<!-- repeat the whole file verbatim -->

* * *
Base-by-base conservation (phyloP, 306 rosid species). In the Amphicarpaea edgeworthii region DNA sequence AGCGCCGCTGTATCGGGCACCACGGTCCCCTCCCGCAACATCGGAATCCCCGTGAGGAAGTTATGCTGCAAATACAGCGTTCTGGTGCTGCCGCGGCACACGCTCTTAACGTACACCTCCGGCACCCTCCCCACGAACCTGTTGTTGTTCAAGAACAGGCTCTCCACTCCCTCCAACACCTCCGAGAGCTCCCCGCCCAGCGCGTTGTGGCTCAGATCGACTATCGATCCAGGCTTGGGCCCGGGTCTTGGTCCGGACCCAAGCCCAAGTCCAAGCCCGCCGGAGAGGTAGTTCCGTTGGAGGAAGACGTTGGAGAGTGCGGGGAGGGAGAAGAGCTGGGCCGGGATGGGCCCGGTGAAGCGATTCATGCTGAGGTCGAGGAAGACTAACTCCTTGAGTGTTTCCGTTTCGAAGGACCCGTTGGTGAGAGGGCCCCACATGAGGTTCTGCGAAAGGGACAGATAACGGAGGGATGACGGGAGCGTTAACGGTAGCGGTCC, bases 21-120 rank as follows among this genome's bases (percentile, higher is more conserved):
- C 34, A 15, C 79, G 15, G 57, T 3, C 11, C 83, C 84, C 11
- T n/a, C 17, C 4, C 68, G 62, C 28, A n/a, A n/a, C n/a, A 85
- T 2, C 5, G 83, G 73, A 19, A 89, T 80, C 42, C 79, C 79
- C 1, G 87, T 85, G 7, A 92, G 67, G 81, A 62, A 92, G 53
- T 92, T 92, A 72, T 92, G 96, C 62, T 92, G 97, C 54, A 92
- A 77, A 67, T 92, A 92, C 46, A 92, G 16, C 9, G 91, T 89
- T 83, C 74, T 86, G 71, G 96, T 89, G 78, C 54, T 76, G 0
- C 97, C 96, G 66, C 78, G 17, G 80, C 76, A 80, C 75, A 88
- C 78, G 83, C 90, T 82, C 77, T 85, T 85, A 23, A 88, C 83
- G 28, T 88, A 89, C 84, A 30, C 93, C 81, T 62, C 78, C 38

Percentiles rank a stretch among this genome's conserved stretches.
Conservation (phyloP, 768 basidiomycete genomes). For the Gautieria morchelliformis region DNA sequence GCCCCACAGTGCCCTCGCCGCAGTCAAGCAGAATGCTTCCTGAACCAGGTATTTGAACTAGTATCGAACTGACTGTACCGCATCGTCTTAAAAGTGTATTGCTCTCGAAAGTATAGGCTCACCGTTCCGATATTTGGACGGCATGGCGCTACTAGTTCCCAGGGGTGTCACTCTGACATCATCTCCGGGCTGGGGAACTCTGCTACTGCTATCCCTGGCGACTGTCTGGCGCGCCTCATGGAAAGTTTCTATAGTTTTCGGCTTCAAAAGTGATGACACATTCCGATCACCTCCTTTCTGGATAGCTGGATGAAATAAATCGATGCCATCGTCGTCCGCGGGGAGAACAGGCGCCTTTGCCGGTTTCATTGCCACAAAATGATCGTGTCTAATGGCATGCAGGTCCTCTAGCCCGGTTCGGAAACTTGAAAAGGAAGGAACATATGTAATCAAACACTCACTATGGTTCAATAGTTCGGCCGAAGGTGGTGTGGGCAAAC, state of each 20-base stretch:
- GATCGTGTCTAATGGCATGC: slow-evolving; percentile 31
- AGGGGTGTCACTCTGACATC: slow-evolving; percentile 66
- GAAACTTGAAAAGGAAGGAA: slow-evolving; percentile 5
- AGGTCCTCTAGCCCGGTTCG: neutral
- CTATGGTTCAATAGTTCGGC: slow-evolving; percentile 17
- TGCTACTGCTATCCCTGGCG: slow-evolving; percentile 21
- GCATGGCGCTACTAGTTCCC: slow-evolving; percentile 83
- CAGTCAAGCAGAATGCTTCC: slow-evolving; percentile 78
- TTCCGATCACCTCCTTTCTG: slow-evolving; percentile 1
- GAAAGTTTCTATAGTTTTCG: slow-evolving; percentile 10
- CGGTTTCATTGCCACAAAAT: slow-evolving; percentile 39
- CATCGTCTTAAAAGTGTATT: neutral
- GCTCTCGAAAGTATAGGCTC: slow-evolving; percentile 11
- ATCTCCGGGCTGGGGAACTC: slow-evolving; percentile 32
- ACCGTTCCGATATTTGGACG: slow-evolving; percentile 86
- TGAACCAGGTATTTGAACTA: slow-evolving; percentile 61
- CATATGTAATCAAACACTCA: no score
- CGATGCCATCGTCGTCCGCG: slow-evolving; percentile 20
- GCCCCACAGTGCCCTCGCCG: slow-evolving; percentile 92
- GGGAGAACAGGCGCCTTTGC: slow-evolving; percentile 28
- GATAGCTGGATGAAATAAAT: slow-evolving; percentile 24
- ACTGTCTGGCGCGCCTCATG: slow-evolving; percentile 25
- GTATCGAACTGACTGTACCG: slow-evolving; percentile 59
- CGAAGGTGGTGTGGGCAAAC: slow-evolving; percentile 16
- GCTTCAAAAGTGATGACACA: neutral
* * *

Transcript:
Base-by-base conservation (phyloP, 306 rosid species). In the Amphicarpaea edgeworthii region DNA sequence AGCGCCGCTGTATCGGGCACCACGGTCCCCTCCCGCAACATCGGAATCCCCGTGAGGAAGTTATGCTGCAAATACAGCGTTCTGGTGCTGCCGCGGCACACGCTCTTAACGTACACCTCCGGCACCCTCCCCACGAACCTGTTGTTGTTCAAGAACAGGCTCTCCACTCCCTCCAACACCTCCGAGAGCTCCCCGCCCAGCGCGTTGTGGCTCAGATCGACTATCGATCCAGGCTTGGGCCCGGGTCTTGGTCCGGACCCAAGCCCAAGTCCAAGCCCGCCGGAGAGGTAGTTCCGTTGGAGGAAGACGTTGGAGAGTGCGGGGAGGGAGAAGAGCTGGGCCGGGATGGGCCCGGTGAAGCGATTCATGCTGAGGTCGAGGAAGACTAACTCCTTGAGTGTTTCCGTTTCGAAGGACCCGTTGGTGAGAGGGCCCCACATGAGGTTCTGCGAAAGGGACAGATAACGGAGGGATGACGGGAGCGTTAACGGTAGCGGTCC, bases 21-120 rank as follows among this genome's bases (percentile, higher is more conserved):
- C 34, A 15, C 79, G 15, G 57, T 3, C 11, C 83, C 84, C 11
- T n/a, C 17, C 4, C 68, G 62, C 28, A n/a, A n/a, C n/a, A 85
- T 2, C 5, G 83, G 73, A 19, A 89, T 80, C 42, C 79, C 79
- C 1, G 87, T 85, G 7, A 92, G 67, G 81, A 62, A 92, G 53
- T 92, T 92, A 72, T 92, G 96, C 62, T 92, G 97, C 54, A 92
- A 77, A 67, T 92, A 92, C 46, A 92, G 16, C 9, G 91, T 89
- T 83, C 74, T 86, G 71, G 96, T 89, G 78, C 54, T 76, G 0
- C 97, C 96, G 66, C 78, G 17, G 80, C 76, A 80, C 75, A 88
- C 78, G 83, C 90, T 82, C 77, T 85, T 85, A 23, A 88, C 83
- G 28, T 88, A 89, C 84, A 30, C 93, C 81, T 62, C 78, C 38

Percentiles rank a stretch among this genome's conserved stretches.
Conservation (phyloP, 768 basidiomycete genomes). For the Gautieria morchelliformis region DNA sequence GCCCCACAGTGCCCTCGCCGCAGTCAAGCAGAATGCTTCCTGAACCAGGTATTTGAACTAGTATCGAACTGACTGTACCGCATCGTCTTAAAAGTGTATTGCTCTCGAAAGTATAGGCTCACCGTTCCGATATTTGGACGGCATGGCGCTACTAGTTCCCAGGGGTGTCACTCTGACATCATCTCCGGGCTGGGGAACTCTGCTACTGCTATCCCTGGCGACTGTCTGGCGCGCCTCATGGAAAGTTTCTATAGTTTTCGGCTTCAAAAGTGATGACACATTCCGATCACCTCCTTTCTGGATAGCTGGATGAAATAAATCGATGCCATCGTCGTCCGCGGGGAGAACAGGCGCCTTTGCCGGTTTCATTGCCACAAAATGATCGTGTCTAATGGCATGCAGGTCCTCTAGCCCGGTTCGGAAACTTGAAAAGGAAGGAACATATGTAATCAAACACTCACTATGGTTCAATAGTTCGGCCGAAGGTGGTGTGGGCAAAC, state of each 20-base stretch:
- GATCGTGTCTAATGGCATGC: slow-evolving; percentile 31
- AGGGGTGTCACTCTGACATC: slow-evolving; percentile 66
- GAAACTTGAAAAGGAAGGAA: slow-evolving; percentile 5
- AGGTCCTCTAGCCCGGTTCG: neutral
- CTATGGTTCAATAGTTCGGC: slow-evolving; percentile 17
- TGCTACTGCTATCCCTGGCG: slow-evolving; percentile 21
- GCATGGCGCTACTAGTTCCC: slow-evolving; percentile 83
- CAGTCAAGCAGAATGCTTCC: slow-evolving; percentile 78
- TTCCGATCACCTCCTTTCTG: slow-evolving; percentile 1
- GAAAGTTTCTATAGTTTTCG: slow-evolving; percentile 10
- CGGTTTCATTGCCACAAAAT: slow-evolving; percentile 39
- CATCGTCTTAAAAGTGTATT: neutral
- GCTCTCGAAAGTATAGGCTC: slow-evolving; percentile 11
- ATCTCCGGGCTGGGGAACTC: slow-evolving; percentile 32
- ACCGTTCCGATATTTGGACG: slow-evolving; percentile 86
- TGAACCAGGTATTTGAACTA: slow-evolving; percentile 61
- CATATGTAATCAAACACTCA: no score
- CGATGCCATCGTCGTCCGCG: slow-evolving; percentile 20
- GCCCCACAGTGCCCTCGCCG: slow-evolving; percentile 92
- GGGAGAACAGGCGCCTTTGC: slow-evolving; percentile 28
- GATAGCTGGATGAAATAAAT: slow-evolving; percentile 24
- ACTGTCTGGCGCGCCTCATG: slow-evolving; percentile 25
- GTATCGAACTGACTGTACCG: slow-evolving; percentile 59
- CGAAGGTGGTGTGGGCAAAC: slow-evolving; percentile 16
- GCTTCAAAAGTGATGACACA: neutral